Madness and Civilization: A History of Insanity in the Age of Reason, by Michel Foucault, is an examination of the ideas, practices, institutions, art and literature relating to madness in Western history. It is the abridged English edition of Histoire de la folie à l'âge classique, originally published in 1961 under the title Folie et déraison. Histoire de la folie à l'âge classique. A full translation titled The History of Madness was published by Routledge in June 2006. This was Foucault's first major book, written while he was the Director of the Maison de France in Sweden.
Foucault begins his history in the Middle Ages, noting the social and physical exclusion of lepers. He argues that with the gradual disappearance of leprosy, madness came to occupy this excluded position. The ship of fools in the 15th century is a literary version of one such exclusionary practice, the practice of sending mad people away in ships. However, during the Renaissance, madness was regarded as an all-abundant phenomenon because humans could not come close to the Reason of God. As Cervantes' Don Quixote, all humans are weak to desires and dissimulation. Therefore, the insane, understood as those who had come too close to God's Reason, were accepted in the middle of society. It is not before the 17th century, in a movement which Foucault famously describes as the Great Confinement, that "unreasonable" members of the population systematically were locked away and institutionalized. In the 18th century, madness came to be seen as the obverse of Reason, that is, as having lost what made them human and become animal-like and therefore treated as such. It is not before 19th century that madness was regarded as a mental illness that should be cured, e.g. Philippe Pinel, Freud. A few professional historians have argued that the large increase in confinement did not happen in 17th but in the 19th century. Critics argue that this undermines the central argument of Foucault, notably the link between the Age of Enlightenment and the suppression of the insane.
However, Foucault scholars have shown that Foucault was not talking about medical institutions designed specifically for the insane but about the creation of houses of confinement for social outsiders, including not only the insane but also vagrants, unemployed, impoverished, and orphaned, and what effect those general houses of confinement had on the insane and perceptions of Madness in western society. Furthermore, Foucault goes to great lengths to demonstrate that while this "confinement" of social outcasts was a generally European phenomenon, it had a unique development in France and distinct developments in the other countries that the confinement took place in, such as Germany and England, disproving complaints that Foucault takes French events to generalize the history of madness in the West. A few of the historians critical of its historiography, such as Roy Porter, also began to concur with these refutations and discarded their own past criticisms to acknowledge the revolutionary nature of Foucault's book.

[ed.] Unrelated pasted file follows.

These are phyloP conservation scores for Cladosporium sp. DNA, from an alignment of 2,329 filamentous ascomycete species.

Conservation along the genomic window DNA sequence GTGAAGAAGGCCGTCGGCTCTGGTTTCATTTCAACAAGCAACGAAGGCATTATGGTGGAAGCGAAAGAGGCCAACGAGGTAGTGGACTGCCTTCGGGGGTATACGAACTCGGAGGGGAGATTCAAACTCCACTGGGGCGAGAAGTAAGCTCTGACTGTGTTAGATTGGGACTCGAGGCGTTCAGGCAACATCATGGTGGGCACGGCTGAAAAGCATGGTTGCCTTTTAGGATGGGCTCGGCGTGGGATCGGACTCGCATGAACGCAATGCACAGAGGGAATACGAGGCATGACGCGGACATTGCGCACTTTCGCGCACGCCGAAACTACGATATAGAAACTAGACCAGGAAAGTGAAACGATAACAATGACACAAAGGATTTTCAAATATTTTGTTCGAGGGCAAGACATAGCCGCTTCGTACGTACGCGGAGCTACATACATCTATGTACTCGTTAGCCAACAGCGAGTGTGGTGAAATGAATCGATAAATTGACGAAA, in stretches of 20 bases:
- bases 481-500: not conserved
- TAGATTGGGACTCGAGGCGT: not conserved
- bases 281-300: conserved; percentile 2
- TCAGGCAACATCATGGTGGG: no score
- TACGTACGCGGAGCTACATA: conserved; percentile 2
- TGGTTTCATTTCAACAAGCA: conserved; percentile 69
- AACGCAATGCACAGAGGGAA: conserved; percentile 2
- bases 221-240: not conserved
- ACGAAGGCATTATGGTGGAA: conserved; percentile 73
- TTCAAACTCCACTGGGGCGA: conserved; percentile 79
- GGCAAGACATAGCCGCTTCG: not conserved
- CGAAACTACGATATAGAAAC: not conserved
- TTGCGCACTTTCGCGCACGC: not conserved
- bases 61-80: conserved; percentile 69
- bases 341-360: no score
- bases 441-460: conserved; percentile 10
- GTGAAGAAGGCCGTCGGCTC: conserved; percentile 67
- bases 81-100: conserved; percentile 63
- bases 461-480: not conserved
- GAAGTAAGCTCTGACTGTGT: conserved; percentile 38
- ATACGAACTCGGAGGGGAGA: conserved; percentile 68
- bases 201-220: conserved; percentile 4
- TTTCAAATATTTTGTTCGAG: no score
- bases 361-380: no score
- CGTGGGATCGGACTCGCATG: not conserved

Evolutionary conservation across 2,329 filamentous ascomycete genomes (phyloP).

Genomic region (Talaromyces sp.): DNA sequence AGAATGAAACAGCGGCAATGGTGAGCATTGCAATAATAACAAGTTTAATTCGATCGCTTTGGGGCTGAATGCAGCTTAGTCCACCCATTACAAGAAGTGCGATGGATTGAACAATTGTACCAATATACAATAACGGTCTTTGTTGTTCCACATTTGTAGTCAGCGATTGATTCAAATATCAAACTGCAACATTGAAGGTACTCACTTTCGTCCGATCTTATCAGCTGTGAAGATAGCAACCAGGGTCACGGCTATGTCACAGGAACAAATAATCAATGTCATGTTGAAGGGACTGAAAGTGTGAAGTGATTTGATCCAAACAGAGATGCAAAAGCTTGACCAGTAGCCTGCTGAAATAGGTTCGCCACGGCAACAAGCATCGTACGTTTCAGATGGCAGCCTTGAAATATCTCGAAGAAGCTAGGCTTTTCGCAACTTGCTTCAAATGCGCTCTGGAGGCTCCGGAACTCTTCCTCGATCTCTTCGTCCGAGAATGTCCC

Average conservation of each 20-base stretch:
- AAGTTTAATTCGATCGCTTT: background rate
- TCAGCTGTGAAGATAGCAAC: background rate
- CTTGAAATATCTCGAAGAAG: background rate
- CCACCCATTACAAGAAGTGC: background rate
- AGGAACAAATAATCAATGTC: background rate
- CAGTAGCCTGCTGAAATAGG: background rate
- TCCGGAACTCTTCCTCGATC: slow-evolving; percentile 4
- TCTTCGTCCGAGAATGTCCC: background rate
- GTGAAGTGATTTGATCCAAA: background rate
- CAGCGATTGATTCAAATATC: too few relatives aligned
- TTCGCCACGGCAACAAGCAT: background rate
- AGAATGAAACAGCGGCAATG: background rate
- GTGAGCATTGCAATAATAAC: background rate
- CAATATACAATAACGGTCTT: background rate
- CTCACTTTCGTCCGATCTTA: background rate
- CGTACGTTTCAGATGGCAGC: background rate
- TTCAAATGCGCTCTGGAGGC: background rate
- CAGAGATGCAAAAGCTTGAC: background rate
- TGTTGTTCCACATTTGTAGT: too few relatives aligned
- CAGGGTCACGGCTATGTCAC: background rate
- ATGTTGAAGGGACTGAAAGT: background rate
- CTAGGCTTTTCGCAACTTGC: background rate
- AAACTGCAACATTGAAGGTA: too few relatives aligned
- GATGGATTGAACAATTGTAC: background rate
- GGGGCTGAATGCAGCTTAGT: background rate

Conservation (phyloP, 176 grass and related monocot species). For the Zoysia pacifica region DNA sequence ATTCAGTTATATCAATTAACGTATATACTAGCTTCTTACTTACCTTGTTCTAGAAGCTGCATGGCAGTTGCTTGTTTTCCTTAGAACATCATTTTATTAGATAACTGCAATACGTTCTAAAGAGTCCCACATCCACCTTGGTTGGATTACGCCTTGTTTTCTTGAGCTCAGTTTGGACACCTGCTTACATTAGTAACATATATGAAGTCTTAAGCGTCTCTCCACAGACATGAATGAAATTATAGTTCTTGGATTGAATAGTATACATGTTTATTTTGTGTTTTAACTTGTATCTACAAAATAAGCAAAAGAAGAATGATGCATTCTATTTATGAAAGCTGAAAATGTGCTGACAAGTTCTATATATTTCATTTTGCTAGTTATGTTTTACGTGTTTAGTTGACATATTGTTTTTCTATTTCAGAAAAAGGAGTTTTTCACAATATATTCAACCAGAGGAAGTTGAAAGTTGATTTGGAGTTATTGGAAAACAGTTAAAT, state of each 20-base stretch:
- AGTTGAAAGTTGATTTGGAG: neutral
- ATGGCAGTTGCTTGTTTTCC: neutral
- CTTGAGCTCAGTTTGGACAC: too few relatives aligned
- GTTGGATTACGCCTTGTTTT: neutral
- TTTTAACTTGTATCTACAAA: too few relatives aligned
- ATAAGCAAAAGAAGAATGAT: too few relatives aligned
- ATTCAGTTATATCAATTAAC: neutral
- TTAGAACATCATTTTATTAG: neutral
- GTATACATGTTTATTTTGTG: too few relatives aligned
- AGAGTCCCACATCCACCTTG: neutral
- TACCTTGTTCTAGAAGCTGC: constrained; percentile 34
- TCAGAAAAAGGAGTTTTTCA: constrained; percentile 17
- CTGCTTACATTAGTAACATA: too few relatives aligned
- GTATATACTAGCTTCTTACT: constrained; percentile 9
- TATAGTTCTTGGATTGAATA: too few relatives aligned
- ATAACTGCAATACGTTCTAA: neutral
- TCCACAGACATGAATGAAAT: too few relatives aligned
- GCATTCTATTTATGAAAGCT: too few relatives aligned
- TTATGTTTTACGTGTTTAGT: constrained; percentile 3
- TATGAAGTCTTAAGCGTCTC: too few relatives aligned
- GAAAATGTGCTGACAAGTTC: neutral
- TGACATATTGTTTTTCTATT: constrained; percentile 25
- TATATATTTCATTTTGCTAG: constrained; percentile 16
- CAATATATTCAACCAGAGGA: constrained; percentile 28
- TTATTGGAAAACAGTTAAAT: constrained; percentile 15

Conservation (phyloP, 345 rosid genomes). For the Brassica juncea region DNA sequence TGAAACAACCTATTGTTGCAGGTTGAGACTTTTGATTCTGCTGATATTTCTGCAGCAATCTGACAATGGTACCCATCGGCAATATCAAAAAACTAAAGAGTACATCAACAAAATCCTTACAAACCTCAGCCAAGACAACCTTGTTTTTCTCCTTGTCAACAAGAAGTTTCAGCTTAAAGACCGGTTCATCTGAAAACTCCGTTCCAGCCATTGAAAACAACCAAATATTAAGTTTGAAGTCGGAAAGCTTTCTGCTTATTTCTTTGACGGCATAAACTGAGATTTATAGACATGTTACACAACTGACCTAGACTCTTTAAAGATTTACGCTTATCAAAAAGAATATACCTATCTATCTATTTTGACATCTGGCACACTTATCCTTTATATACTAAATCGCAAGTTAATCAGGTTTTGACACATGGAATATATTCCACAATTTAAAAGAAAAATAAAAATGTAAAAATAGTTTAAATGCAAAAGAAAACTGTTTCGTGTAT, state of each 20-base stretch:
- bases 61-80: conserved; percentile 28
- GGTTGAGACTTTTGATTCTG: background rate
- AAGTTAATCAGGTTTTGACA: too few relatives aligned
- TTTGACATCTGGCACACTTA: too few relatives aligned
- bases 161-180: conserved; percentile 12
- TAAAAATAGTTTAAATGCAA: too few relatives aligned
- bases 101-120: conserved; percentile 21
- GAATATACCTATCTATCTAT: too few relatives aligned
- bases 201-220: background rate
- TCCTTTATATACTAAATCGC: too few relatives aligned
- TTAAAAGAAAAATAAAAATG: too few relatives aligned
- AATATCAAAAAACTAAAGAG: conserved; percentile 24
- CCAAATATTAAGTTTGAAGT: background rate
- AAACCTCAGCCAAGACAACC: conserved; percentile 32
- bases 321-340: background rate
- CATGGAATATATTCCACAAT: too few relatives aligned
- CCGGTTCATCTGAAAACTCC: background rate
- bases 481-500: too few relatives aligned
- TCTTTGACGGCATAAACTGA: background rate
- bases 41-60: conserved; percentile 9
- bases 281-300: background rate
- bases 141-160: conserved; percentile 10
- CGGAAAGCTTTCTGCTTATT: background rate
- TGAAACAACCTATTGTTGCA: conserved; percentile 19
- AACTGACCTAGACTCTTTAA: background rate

Foucault also argues that madness during the Renaissance had the power to signify the limits of social order and to point to a deeper truth. This was silenced by the Reason of the Enlightenment. He also examines the rise of modern scientific and "humanitarian" treatments of the insane, notably at the hands of Philippe Pinel and Samuel Tuke. He claims that these modern treatments were in fact no less controlling than previous methods. Tuke's country retreat for the mad consisted of punishing them until they gave up their commitment to madness. Similarly, Pinel's treatment of the mad amounted to an extended aversion therapy, including such treatments as freezing showers and the use of straitjackets. In Foucault's view, this treatment amounted to repeated brutality until the pattern of judgment and punishment was internalized by the patient.
Im antiken Rom huldigten die Priester beim Festzug durch die Stadt ihrem Gott Bacchus in schiffartigen Wagen. Der erste für Köln nachgewiesene Umzug fand 1341 zu Ehren einer spätrömischen Göttin der Fruchtbarkeit und Schifffahrt ebenfalls in zu Schiffen umgebauten Wagen statt. Davon stammt die heute noch gängige Bezeichnung Narrenschiff.
Al Craig wrote:Thanks, Huck.
Not sure whether to believe Foucault. Venice might be a better idea because of its longstanding connection with carnival. Due to their lack of roads they would have had a reason to use real ships in their celebrations.
I open a new thread about carnival
mmfilesi wrote:I open a new thread about carnival
Where? I cant find it.
I dont remember why, but when I read (many years ago) the Foucault's bock, I dont think the "ship of fools" exists out the literary or picture reality.
In Italia seem usually use ships (as bucintoro) in the triumphal parades. See, for example, le nozze of constantio and Camilla or when Bianca arrives to Ferrara.
Lorredan wrote:That is very interesting Steve!
I was searching for some roots of the the word Cheat and found this
c.1375, aphetic of O.Fr. escheat, legal term for revision of property to state when owner dies without heirs, lit. "that which falls to one," pp. of escheoir "befall by chance, happen, devolve," from V.L. *excadere "to fall away," from L. ex- "out" + cadere "to fall" (see case (1)). Meaning evolved through "confiscate" (c.1440) to "deprive unfairly" (1590).
It seems to me that wrongdoing always has this sense of falling down, dropping down, upside down-The wrong way.
Which makes perfect sense of course.
The Italian for the Cheat is l'imbroglione (which is the term the players told me they called The Hanged Man)
Latin for cheat is impono - which has the sense of the little reverse
Users browsing this forum: Google [Bot] and 0 guests